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April 29, 2011     Post-Gazette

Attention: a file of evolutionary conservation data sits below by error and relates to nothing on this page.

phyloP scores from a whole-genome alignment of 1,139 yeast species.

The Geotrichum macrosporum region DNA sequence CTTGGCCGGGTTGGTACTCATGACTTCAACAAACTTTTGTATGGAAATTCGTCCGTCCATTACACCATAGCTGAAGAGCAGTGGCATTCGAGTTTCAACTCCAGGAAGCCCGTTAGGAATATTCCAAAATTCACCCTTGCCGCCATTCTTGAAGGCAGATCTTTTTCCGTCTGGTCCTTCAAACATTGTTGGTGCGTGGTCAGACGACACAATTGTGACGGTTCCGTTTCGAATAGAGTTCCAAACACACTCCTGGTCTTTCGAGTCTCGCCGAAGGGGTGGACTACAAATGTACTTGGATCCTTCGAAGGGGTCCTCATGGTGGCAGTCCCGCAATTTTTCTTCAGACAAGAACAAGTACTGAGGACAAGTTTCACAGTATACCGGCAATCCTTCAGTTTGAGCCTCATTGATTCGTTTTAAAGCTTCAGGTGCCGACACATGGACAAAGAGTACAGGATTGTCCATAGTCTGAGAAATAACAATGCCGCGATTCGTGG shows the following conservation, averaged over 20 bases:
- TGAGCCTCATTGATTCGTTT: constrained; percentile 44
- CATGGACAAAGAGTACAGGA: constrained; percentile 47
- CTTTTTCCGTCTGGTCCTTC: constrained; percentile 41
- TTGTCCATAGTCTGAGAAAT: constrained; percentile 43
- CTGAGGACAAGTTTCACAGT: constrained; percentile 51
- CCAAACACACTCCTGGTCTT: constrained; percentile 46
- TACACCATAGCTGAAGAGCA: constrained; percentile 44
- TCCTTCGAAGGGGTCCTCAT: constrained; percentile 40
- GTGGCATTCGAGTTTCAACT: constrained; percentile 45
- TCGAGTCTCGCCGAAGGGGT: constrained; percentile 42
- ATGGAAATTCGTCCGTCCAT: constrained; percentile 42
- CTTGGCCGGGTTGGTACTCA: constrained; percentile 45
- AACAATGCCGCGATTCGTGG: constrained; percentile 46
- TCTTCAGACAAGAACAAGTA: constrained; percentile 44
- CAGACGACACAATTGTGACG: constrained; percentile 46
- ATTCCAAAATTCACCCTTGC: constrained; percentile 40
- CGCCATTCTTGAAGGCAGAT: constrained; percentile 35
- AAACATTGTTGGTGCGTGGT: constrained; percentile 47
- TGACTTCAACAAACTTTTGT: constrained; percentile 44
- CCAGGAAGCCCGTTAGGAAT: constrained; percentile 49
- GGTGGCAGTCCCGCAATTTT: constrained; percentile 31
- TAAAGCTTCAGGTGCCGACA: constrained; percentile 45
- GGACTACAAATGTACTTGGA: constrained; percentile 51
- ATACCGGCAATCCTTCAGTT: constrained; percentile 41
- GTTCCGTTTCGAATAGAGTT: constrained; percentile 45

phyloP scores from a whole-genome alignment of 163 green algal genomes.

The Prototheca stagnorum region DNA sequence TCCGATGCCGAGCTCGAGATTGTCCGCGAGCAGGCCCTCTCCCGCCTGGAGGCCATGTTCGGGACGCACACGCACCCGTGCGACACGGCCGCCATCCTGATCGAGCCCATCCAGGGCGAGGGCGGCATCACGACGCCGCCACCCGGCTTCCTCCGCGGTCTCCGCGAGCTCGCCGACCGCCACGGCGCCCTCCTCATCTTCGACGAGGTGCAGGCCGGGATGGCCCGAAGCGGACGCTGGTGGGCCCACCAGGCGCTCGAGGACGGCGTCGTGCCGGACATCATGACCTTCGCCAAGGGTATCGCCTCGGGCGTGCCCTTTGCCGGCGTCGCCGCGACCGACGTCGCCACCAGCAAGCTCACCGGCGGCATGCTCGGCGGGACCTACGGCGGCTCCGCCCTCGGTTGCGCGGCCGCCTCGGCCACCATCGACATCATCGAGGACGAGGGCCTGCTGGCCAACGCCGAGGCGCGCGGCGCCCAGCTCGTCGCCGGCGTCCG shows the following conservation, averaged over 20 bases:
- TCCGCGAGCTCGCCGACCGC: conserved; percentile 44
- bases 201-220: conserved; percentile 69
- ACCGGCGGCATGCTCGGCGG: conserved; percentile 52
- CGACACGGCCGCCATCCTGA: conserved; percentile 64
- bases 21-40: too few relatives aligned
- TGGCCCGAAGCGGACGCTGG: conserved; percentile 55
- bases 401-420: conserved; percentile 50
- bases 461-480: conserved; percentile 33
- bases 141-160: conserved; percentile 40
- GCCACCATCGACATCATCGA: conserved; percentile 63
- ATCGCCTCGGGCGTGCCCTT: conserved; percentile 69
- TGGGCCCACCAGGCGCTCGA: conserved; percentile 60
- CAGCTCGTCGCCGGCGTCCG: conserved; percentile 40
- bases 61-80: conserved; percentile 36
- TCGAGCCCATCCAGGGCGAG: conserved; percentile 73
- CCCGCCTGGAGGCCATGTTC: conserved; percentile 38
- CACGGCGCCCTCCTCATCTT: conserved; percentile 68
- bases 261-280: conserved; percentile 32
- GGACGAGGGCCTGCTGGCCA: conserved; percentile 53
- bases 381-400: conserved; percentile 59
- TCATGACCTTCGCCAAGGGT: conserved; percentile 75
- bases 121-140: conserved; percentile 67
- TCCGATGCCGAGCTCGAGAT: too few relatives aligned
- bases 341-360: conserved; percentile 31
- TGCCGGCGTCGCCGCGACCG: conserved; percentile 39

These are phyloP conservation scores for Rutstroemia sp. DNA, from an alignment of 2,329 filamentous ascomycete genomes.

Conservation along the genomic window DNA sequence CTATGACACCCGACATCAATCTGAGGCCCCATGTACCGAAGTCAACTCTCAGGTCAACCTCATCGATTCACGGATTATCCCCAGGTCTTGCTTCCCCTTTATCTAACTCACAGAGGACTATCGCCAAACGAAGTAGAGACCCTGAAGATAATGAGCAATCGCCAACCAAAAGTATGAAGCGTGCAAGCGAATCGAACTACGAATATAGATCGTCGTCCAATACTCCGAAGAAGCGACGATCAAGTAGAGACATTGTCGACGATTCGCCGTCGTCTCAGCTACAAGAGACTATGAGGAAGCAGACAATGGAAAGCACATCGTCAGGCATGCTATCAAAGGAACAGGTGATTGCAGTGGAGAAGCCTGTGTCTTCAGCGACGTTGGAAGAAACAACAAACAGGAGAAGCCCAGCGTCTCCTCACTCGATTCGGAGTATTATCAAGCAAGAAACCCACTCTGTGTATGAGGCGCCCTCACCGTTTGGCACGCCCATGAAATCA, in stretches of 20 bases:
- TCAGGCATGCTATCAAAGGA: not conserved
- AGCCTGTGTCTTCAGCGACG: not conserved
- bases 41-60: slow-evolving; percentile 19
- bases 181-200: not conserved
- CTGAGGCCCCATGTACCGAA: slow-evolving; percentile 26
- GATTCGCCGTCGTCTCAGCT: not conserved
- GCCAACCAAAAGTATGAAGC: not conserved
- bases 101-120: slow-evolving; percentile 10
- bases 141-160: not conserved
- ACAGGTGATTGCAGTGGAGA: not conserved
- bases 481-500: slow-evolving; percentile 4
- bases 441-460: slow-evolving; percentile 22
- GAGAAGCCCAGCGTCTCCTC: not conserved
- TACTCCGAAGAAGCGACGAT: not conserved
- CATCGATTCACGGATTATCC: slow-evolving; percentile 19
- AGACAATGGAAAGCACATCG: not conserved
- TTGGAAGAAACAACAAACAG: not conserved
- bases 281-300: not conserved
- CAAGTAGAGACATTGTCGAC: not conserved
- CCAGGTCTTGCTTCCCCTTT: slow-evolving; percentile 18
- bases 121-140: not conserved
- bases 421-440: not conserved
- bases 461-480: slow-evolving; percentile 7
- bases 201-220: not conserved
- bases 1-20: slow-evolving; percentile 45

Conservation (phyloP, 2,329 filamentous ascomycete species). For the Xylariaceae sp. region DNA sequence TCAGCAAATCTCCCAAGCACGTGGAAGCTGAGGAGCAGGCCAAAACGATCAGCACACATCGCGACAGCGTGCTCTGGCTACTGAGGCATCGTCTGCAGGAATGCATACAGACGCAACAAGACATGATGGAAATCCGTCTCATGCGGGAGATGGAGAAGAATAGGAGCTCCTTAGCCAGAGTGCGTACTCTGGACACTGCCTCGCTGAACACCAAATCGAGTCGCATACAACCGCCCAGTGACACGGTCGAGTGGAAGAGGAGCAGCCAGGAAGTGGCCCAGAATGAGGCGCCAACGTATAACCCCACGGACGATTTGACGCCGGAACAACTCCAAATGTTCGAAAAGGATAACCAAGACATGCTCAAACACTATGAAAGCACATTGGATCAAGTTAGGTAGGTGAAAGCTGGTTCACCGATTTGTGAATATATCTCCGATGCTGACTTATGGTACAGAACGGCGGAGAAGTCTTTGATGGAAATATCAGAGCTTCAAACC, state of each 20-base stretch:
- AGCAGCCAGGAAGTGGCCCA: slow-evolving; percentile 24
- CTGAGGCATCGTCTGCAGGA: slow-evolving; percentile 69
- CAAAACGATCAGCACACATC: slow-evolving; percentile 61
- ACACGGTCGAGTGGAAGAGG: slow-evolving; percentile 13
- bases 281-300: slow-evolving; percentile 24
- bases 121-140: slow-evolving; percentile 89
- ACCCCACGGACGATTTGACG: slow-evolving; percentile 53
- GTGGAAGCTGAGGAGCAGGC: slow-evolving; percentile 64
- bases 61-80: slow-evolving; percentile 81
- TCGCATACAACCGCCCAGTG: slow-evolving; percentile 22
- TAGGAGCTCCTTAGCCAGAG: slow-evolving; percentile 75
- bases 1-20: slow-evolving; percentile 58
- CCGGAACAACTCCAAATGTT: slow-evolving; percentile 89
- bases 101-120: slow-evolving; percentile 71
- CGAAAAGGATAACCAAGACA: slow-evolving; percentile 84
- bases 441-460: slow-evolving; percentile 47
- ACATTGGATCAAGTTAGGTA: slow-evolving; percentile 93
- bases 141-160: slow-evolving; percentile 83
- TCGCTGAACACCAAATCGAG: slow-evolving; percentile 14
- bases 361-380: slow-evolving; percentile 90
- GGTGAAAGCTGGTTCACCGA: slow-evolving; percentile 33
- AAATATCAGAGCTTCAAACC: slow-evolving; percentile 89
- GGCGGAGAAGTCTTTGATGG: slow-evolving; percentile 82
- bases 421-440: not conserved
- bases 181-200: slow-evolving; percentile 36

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POST-GAZETTE, APRIL 29, 2011 Page 13 00]00cttitla 00abb"00onno i The end of Lent and the Easter holidays signaled the return to work for free lance musicians. During this period of the year, there were no weddings, few par- ties and even less dances. As a young musician, this didn't matter to me, but to the guys who made a living playing an instrument, it could be dramatic. Back in Babbononno's day and the generation my folks came from, a musician could make a living playing music. Before WWlI, my grand- father, father and uncles did, in fact, make a living play- ing music. By the time I was in my late teens and joined the family business, very few musicians could survive fi- nancially. The studio musi- cians, well known rock and roll bands, symphony musi- cians and a hand full of jazz musicians made their liv- ings playing music, but for everyone else, money made from music supplemented the income earned from day jobs. Babbononno had taught me how to read music when I was in short pants. Be- tween my father and uncles, I tried every practical instru- ment, but was interested in none of them. I guess I was too close to their music scene. When I reached jun- ior high school, I decided to join the drum and bugle corps and learned how to play the bugle. For the three years I attended the Joseph H. Barnes Junior High School in East Boston, a Mr. Ralph Fucillo taught bugle. He was a professional trumpet player and a friend of my father and uncles. When I reached the 9 th grade, Dad borrowed a trum- pet and Mr. Fucillo gave me trumpet lessons. I was more interested in playing base- ball, hanging on the corner and beginning at age 13, working at the Seville The- ater as an usher. After a while, Dad gave up and as- sumed that I wasn't going to become a musician. And so it was. One day, I was sitting on the front steps of our house at 74 Eutaw Street when a friend walked by. His name was John Magnasco and he was carrying a bass violin. He stopped to talk and told me that he was selling his bass to someone as he had just joined the service. He also mentioned that he had been playing with some of the other teens in the neigh- borhood and maybe I could take his place as the bass player. Most everyone in the neighborhood knew that my father played bass and some assumed that I did too. Dad had given me lessons, but like every other instrument I tried, I gave it up. After my friend left, I thought about the band he mentioned, asked Dad to give me more instruction on the bass and asked the leader of the band, a neigh- by John Christoforo A Nostalgic Remembrance borhood guitar player named Bob Avola, if I could sit in. I didn't know much, but I held my own and loved the idea of playing with a band. Consequently, I stuck to the bass. Babbononno was happy. He figured that I would be the 3 rd generation in his family to play music. Dad was happy that I was fol- lowing in his footsteps and Uncle Nick was happy that his grandson was going to be a musician. I, therefore, had as much support as could be possible. As I became aware of the music business and how things operated in that pro- fession, I also discovered that most of the musicians played part-time to supple- ment their incomes. Uncle Nick played full-time, and for 25 years, was the vice pres- ident of the Musicians' Union. Dad played all the time and was in the Boston schools during the day. They were in the minority, work- ing full-time at music, and to me, they were special, the tops if their field. By the time I was a sopho- more in college, I had grown out of the local band. Orga- nizing my own group, I began to play with new musicians and bands. I put a trio and quartet together and began playing for bi-weekly dances at the Sons of Italy in East Boston. At the suggestion of my father, I auditioned for the Ken Reeves Orchestras. Reeves specialized in soci- ety music for the Yankee crowd living north of Boston and on the south shore. Com- bined with this, I began or- ganizing college mixers with a couple of other enterpris- ing students and handled the music as my part of the operation. All of it combined allowed me to pay my own way through college and beyond. When Uncle Nick and Dad thought I could play at their level, they convinced me to join the musician's union, which I did. The proudest member of the fam- ily was, of course, Babbo- nonno. As I perfected my skills as a bass player, I joined several other bands and worked almost every night of the week: Wednes- day and Friday evenings at the Lithuanian Club in Cambridge, The Boston Club on Thursday and Sunday evenings, Friday nights with my own group at one of the college mixers or the Sons of Italy, and on Saturday afternoons and evenings, for Ken Reeves with his society bands. I continued to study bass with Dad and a couple of others, honing my skills even more. Experimenting, I electrified my bass and bought an amplifier. Volume problems ended as a result. Curiosity about bass guitars got the best of me and I bought a bass guitar and began to practice. Soon, I was playing both instruments. There was something just as important to me as music had become ... baseball. My college coach thought I was good enough to play pro ball, and was instrumental enough to get me a try out for the Cincinnati Reds minor leagues. I made it to their double A team that spring as a 2 "d baseman, but discovered that there were three guys in front of me. I was good-they were great ... Joe Gordon, Dave Concep- cion and Pete Rose ... right place, wrong time. These three baseball hall of famers combined with double A ball in the Midwest paying about $50.00 a game, made me realize that I could make more money playing bass than baseball, and my career as a professional ball player came to an end. Back home, I delved into music even more than before. I didn't become obsessed with it as some young musicians did. I had seen others put all of their eggs in one basket, as it were, but I had too many interests and didn't want to leave myself vulnerable and out on a limb. As time went on, I joined the New York Local of the musicians union. After obtaining a cabaret card, a necessity for working in New York City, I began to play there on weekends. I had wanted to try my hand at jazz. Some of the jazz musicians I worked with were some of the most talented people in the busi- ness, but there was really no money in that phase of entertainment. My father and Uncle Nick told me to be careful because the reputa- tion many of the jazz musi- cians had, wasn't good and drugs were rampant among that crowd. There was another problem as the 1960s progressed, rock and roll was overtaking jazz and many of the clubs were either going out of business or converting to homes for rock bands and their fol- lowers. As times changed and I got older, I thanked my lucky stars that I had teach- ing to fall back on. I contin- ued to play music part time after I got married and we had kids. I occasionally play today, but the glory days are gone. In my reflections, I thank Babbononno, Dad and Uncle Nick for their support all those years. It was fun and I made money at some- thing I loved. From this point of view, all I can say is, GOD BLESS AMERICA. ST. JUDE AND ST. ANTHONY NOVENA May the Sacred Heart of Jesus be adored, glorified, loved and preserved throughout the world now and for- ever. Sacred Heart of Jesus pray for us. St. Jude, worker of miracles, pray for us. St. Jude, help of the hopeless, pray for us. St. Anthony, most loving protector and wonder worker, pray for us. Say this prayer 9 times a day and by the 8th day your prayer willbe answered. It has never been known to fail. Publication must be promised. My prayers have been answered. Favor received. L.M.D. The Socially Set (Continued from Page 9) Smiling for the camera at "Carnevale di Moda" are Brendan Ciecko and Elizabeth Dobrska. (Photo by Roger Farrington) Festive cocktail attire and jackets are suggested. For tickets and more infor- mation, visit www.support unitedway.org /gala l 1. ....... Dr. Carmen Mariano, president of Archbishop Williams High School in Braintree, reminds us about the upcoming "Summer Social: Man & Woman of the Year" celebration. We are asked to mark our calendars for this year's event on Thursday, June 9 at The Neighborhood Club in Quincy. According to Dr. Mariano, "This year we will be honor- ing two beloved alumni and devoted parents of our AWHS community, Ron and Mary Campanelli '58. Please join us as we celebrate them!" For more information, call 781-535-6066 or visit www.awhs.org. Enjoy! (Be sure to visit Hilda MorriU's gardening Web site, www.bostongardens.eom. In addition to events covered and reported by the columnist, "The Socially Set" is compiled from various other sources such as news and press re- leases, PRNewswire services, etc.) -- FOR YOU WHO APPRECIATE THE FINEST -- THE MUSIC FOR ALL OCCASIONS 781-648-5678 K 3 ec h Fullylnsured Lic #017936 anical Heating & Air Conditioning Sales, Service & Installation Ken Shallow 617.593.6211 kenskjs @ aol.com POST-GAZETTE EAST BOSTON SATELLITE OFFICE ,S NOW OPEN MARIE MATARESE 35 Bennington Street, East Boston 617.227.8929 TUES. 10:00 A.M. - 3.00 P.M. THURS. 11:00 A.M.- 2:00 P.M. 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